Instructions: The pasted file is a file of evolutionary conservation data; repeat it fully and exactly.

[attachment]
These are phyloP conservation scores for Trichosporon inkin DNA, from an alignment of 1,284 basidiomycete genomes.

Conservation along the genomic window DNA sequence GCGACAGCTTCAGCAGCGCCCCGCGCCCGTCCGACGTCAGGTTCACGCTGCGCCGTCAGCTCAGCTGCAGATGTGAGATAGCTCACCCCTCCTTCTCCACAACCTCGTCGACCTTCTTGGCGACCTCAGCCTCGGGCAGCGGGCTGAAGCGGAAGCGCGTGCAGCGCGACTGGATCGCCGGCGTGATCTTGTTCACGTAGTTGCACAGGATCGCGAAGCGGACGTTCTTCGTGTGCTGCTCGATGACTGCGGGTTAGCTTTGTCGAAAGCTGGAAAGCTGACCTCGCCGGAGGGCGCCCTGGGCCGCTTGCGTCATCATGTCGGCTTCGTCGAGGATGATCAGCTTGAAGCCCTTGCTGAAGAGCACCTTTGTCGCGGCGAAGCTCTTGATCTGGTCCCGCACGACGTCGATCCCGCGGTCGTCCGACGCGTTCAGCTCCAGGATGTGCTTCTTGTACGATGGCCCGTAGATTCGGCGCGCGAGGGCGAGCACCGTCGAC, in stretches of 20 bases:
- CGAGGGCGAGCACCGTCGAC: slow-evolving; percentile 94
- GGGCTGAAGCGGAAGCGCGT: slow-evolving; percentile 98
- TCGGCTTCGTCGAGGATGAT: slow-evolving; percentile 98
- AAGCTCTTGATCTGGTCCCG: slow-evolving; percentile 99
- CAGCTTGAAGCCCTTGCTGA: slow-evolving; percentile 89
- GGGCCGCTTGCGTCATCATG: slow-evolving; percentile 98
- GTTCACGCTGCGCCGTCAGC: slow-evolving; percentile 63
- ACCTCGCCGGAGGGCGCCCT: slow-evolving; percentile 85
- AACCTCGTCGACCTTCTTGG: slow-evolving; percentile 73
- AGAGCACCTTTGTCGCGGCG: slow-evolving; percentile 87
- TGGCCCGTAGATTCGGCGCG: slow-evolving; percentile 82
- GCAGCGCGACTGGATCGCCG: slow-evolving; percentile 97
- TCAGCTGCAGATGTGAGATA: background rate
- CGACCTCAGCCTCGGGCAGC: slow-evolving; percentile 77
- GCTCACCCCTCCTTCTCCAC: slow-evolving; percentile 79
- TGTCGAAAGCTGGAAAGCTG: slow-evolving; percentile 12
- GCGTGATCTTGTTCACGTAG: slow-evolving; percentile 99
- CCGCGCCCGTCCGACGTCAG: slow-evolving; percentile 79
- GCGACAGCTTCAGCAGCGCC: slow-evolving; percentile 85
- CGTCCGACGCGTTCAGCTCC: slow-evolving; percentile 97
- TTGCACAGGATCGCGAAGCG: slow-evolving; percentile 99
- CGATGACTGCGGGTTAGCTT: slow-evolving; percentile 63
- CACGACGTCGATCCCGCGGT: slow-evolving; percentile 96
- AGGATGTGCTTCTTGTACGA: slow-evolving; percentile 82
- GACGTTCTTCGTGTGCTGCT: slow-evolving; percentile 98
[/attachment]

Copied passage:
These are phyloP conservation scores for Trichosporon inkin DNA, from an alignment of 1,284 basidiomycete genomes.

Conservation along the genomic window DNA sequence GCGACAGCTTCAGCAGCGCCCCGCGCCCGTCCGACGTCAGGTTCACGCTGCGCCGTCAGCTCAGCTGCAGATGTGAGATAGCTCACCCCTCCTTCTCCACAACCTCGTCGACCTTCTTGGCGACCTCAGCCTCGGGCAGCGGGCTGAAGCGGAAGCGCGTGCAGCGCGACTGGATCGCCGGCGTGATCTTGTTCACGTAGTTGCACAGGATCGCGAAGCGGACGTTCTTCGTGTGCTGCTCGATGACTGCGGGTTAGCTTTGTCGAAAGCTGGAAAGCTGACCTCGCCGGAGGGCGCCCTGGGCCGCTTGCGTCATCATGTCGGCTTCGTCGAGGATGATCAGCTTGAAGCCCTTGCTGAAGAGCACCTTTGTCGCGGCGAAGCTCTTGATCTGGTCCCGCACGACGTCGATCCCGCGGTCGTCCGACGCGTTCAGCTCCAGGATGTGCTTCTTGTACGATGGCCCGTAGATTCGGCGCGCGAGGGCGAGCACCGTCGAC, in stretches of 20 bases:
- CGAGGGCGAGCACCGTCGAC: slow-evolving; percentile 94
- GGGCTGAAGCGGAAGCGCGT: slow-evolving; percentile 98
- TCGGCTTCGTCGAGGATGAT: slow-evolving; percentile 98
- AAGCTCTTGATCTGGTCCCG: slow-evolving; percentile 99
- CAGCTTGAAGCCCTTGCTGA: slow-evolving; percentile 89
- GGGCCGCTTGCGTCATCATG: slow-evolving; percentile 98
- GTTCACGCTGCGCCGTCAGC: slow-evolving; percentile 63
- ACCTCGCCGGAGGGCGCCCT: slow-evolving; percentile 85
- AACCTCGTCGACCTTCTTGG: slow-evolving; percentile 73
- AGAGCACCTTTGTCGCGGCG: slow-evolving; percentile 87
- TGGCCCGTAGATTCGGCGCG: slow-evolving; percentile 82
- GCAGCGCGACTGGATCGCCG: slow-evolving; percentile 97
- TCAGCTGCAGATGTGAGATA: background rate
- CGACCTCAGCCTCGGGCAGC: slow-evolving; percentile 77
- GCTCACCCCTCCTTCTCCAC: slow-evolving; percentile 79
- TGTCGAAAGCTGGAAAGCTG: slow-evolving; percentile 12
- GCGTGATCTTGTTCACGTAG: slow-evolving; percentile 99
- CCGCGCCCGTCCGACGTCAG: slow-evolving; percentile 79
- GCGACAGCTTCAGCAGCGCC: slow-evolving; percentile 85
- CGTCCGACGCGTTCAGCTCC: slow-evolving; percentile 97
- TTGCACAGGATCGCGAAGCG: slow-evolving; percentile 99
- CGATGACTGCGGGTTAGCTT: slow-evolving; percentile 63
- CACGACGTCGATCCCGCGGT: slow-evolving; percentile 96
- AGGATGTGCTTCTTGTACGA: slow-evolving; percentile 82
- GACGTTCTTCGTGTGCTGCT: slow-evolving; percentile 98